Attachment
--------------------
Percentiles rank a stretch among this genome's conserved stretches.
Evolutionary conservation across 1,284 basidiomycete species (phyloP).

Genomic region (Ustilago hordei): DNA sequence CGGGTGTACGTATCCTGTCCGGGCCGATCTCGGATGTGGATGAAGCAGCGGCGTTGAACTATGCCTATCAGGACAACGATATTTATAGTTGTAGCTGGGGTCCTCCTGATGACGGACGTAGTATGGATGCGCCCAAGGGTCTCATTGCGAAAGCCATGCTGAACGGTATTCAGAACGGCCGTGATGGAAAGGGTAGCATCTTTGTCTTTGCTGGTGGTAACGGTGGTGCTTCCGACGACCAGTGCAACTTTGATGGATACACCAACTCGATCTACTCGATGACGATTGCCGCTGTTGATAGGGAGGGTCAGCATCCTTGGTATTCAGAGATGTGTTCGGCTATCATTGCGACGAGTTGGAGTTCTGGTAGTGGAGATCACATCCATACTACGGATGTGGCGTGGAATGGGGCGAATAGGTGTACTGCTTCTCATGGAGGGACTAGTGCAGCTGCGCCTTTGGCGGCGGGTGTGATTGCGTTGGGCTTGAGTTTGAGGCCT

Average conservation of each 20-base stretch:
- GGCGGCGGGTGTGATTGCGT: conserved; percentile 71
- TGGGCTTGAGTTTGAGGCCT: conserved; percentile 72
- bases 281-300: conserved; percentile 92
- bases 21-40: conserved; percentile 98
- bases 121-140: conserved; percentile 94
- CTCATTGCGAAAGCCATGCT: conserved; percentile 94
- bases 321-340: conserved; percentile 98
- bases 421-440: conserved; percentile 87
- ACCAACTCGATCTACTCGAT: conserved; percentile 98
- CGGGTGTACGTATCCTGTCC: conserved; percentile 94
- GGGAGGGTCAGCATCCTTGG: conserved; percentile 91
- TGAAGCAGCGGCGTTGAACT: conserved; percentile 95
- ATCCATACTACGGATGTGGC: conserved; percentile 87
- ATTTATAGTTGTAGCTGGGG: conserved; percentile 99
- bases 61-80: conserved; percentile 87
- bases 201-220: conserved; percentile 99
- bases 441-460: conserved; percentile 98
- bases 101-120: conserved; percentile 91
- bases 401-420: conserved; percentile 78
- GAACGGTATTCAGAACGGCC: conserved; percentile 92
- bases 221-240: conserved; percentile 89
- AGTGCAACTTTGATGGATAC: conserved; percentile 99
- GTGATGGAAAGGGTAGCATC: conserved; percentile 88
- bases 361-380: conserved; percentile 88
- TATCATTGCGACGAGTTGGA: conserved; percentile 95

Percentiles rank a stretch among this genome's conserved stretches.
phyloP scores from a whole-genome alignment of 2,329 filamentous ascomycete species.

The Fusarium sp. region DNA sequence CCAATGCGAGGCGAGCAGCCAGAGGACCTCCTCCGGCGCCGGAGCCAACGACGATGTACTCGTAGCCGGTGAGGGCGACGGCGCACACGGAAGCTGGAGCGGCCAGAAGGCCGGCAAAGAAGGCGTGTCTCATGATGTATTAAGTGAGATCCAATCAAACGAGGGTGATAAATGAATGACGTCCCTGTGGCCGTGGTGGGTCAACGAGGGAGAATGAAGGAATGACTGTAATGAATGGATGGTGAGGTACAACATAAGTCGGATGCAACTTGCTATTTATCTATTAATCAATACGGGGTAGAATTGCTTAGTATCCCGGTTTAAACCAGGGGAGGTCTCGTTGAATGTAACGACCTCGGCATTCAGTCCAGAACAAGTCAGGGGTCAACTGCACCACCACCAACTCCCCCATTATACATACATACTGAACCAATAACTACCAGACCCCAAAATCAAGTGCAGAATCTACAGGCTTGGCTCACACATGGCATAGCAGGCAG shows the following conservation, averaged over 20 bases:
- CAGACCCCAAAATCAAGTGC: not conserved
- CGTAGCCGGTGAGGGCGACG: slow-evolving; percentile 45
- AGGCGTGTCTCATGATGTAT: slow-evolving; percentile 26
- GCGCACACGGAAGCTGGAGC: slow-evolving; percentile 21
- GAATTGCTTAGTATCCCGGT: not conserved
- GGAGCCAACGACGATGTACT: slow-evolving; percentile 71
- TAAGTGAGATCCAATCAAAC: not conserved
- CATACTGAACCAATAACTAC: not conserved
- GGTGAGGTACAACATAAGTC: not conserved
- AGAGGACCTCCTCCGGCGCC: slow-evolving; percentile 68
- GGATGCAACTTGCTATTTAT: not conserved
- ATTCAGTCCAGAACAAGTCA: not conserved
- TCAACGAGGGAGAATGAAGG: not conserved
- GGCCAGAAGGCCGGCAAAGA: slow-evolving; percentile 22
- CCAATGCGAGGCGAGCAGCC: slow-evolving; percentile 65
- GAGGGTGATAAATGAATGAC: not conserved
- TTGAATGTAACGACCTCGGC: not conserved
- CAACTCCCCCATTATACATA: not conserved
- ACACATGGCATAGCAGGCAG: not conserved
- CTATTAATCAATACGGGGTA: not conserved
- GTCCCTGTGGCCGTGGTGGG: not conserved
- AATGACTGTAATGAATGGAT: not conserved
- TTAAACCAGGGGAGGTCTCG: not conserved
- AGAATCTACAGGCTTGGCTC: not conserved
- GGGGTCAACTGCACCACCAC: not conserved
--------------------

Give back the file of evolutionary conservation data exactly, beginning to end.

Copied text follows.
Percentiles rank a stretch among this genome's conserved stretches.
Evolutionary conservation across 1,284 basidiomycete species (phyloP).

Genomic region (Ustilago hordei): DNA sequence CGGGTGTACGTATCCTGTCCGGGCCGATCTCGGATGTGGATGAAGCAGCGGCGTTGAACTATGCCTATCAGGACAACGATATTTATAGTTGTAGCTGGGGTCCTCCTGATGACGGACGTAGTATGGATGCGCCCAAGGGTCTCATTGCGAAAGCCATGCTGAACGGTATTCAGAACGGCCGTGATGGAAAGGGTAGCATCTTTGTCTTTGCTGGTGGTAACGGTGGTGCTTCCGACGACCAGTGCAACTTTGATGGATACACCAACTCGATCTACTCGATGACGATTGCCGCTGTTGATAGGGAGGGTCAGCATCCTTGGTATTCAGAGATGTGTTCGGCTATCATTGCGACGAGTTGGAGTTCTGGTAGTGGAGATCACATCCATACTACGGATGTGGCGTGGAATGGGGCGAATAGGTGTACTGCTTCTCATGGAGGGACTAGTGCAGCTGCGCCTTTGGCGGCGGGTGTGATTGCGTTGGGCTTGAGTTTGAGGCCT

Average conservation of each 20-base stretch:
- GGCGGCGGGTGTGATTGCGT: conserved; percentile 71
- TGGGCTTGAGTTTGAGGCCT: conserved; percentile 72
- bases 281-300: conserved; percentile 92
- bases 21-40: conserved; percentile 98
- bases 121-140: conserved; percentile 94
- CTCATTGCGAAAGCCATGCT: conserved; percentile 94
- bases 321-340: conserved; percentile 98
- bases 421-440: conserved; percentile 87
- ACCAACTCGATCTACTCGAT: conserved; percentile 98
- CGGGTGTACGTATCCTGTCC: conserved; percentile 94
- GGGAGGGTCAGCATCCTTGG: conserved; percentile 91
- TGAAGCAGCGGCGTTGAACT: conserved; percentile 95
- ATCCATACTACGGATGTGGC: conserved; percentile 87
- ATTTATAGTTGTAGCTGGGG: conserved; percentile 99
- bases 61-80: conserved; percentile 87
- bases 201-220: conserved; percentile 99
- bases 441-460: conserved; percentile 98
- bases 101-120: conserved; percentile 91
- bases 401-420: conserved; percentile 78
- GAACGGTATTCAGAACGGCC: conserved; percentile 92
- bases 221-240: conserved; percentile 89
- AGTGCAACTTTGATGGATAC: conserved; percentile 99
- GTGATGGAAAGGGTAGCATC: conserved; percentile 88
- bases 361-380: conserved; percentile 88
- TATCATTGCGACGAGTTGGA: conserved; percentile 95

Percentiles rank a stretch among this genome's conserved stretches.
phyloP scores from a whole-genome alignment of 2,329 filamentous ascomycete species.

The Fusarium sp. region DNA sequence CCAATGCGAGGCGAGCAGCCAGAGGACCTCCTCCGGCGCCGGAGCCAACGACGATGTACTCGTAGCCGGTGAGGGCGACGGCGCACACGGAAGCTGGAGCGGCCAGAAGGCCGGCAAAGAAGGCGTGTCTCATGATGTATTAAGTGAGATCCAATCAAACGAGGGTGATAAATGAATGACGTCCCTGTGGCCGTGGTGGGTCAACGAGGGAGAATGAAGGAATGACTGTAATGAATGGATGGTGAGGTACAACATAAGTCGGATGCAACTTGCTATTTATCTATTAATCAATACGGGGTAGAATTGCTTAGTATCCCGGTTTAAACCAGGGGAGGTCTCGTTGAATGTAACGACCTCGGCATTCAGTCCAGAACAAGTCAGGGGTCAACTGCACCACCACCAACTCCCCCATTATACATACATACTGAACCAATAACTACCAGACCCCAAAATCAAGTGCAGAATCTACAGGCTTGGCTCACACATGGCATAGCAGGCAG shows the following conservation, averaged over 20 bases:
- CAGACCCCAAAATCAAGTGC: not conserved
- CGTAGCCGGTGAGGGCGACG: slow-evolving; percentile 45
- AGGCGTGTCTCATGATGTAT: slow-evolving; percentile 26
- GCGCACACGGAAGCTGGAGC: slow-evolving; percentile 21
- GAATTGCTTAGTATCCCGGT: not conserved
- GGAGCCAACGACGATGTACT: slow-evolving; percentile 71
- TAAGTGAGATCCAATCAAAC: not conserved
- CATACTGAACCAATAACTAC: not conserved
- GGTGAGGTACAACATAAGTC: not conserved
- AGAGGACCTCCTCCGGCGCC: slow-evolving; percentile 68
- GGATGCAACTTGCTATTTAT: not conserved
- ATTCAGTCCAGAACAAGTCA: not conserved
- TCAACGAGGGAGAATGAAGG: not conserved
- GGCCAGAAGGCCGGCAAAGA: slow-evolving; percentile 22
- CCAATGCGAGGCGAGCAGCC: slow-evolving; percentile 65
- GAGGGTGATAAATGAATGAC: not conserved
- TTGAATGTAACGACCTCGGC: not conserved
- CAACTCCCCCATTATACATA: not conserved
- ACACATGGCATAGCAGGCAG: not conserved
- CTATTAATCAATACGGGGTA: not conserved
- GTCCCTGTGGCCGTGGTGGG: not conserved
- AATGACTGTAATGAATGGAT: not conserved
- TTAAACCAGGGGAGGTCTCG: not conserved
- AGAATCTACAGGCTTGGCTC: not conserved
- GGGGTCAACTGCACCACCAC: not conserved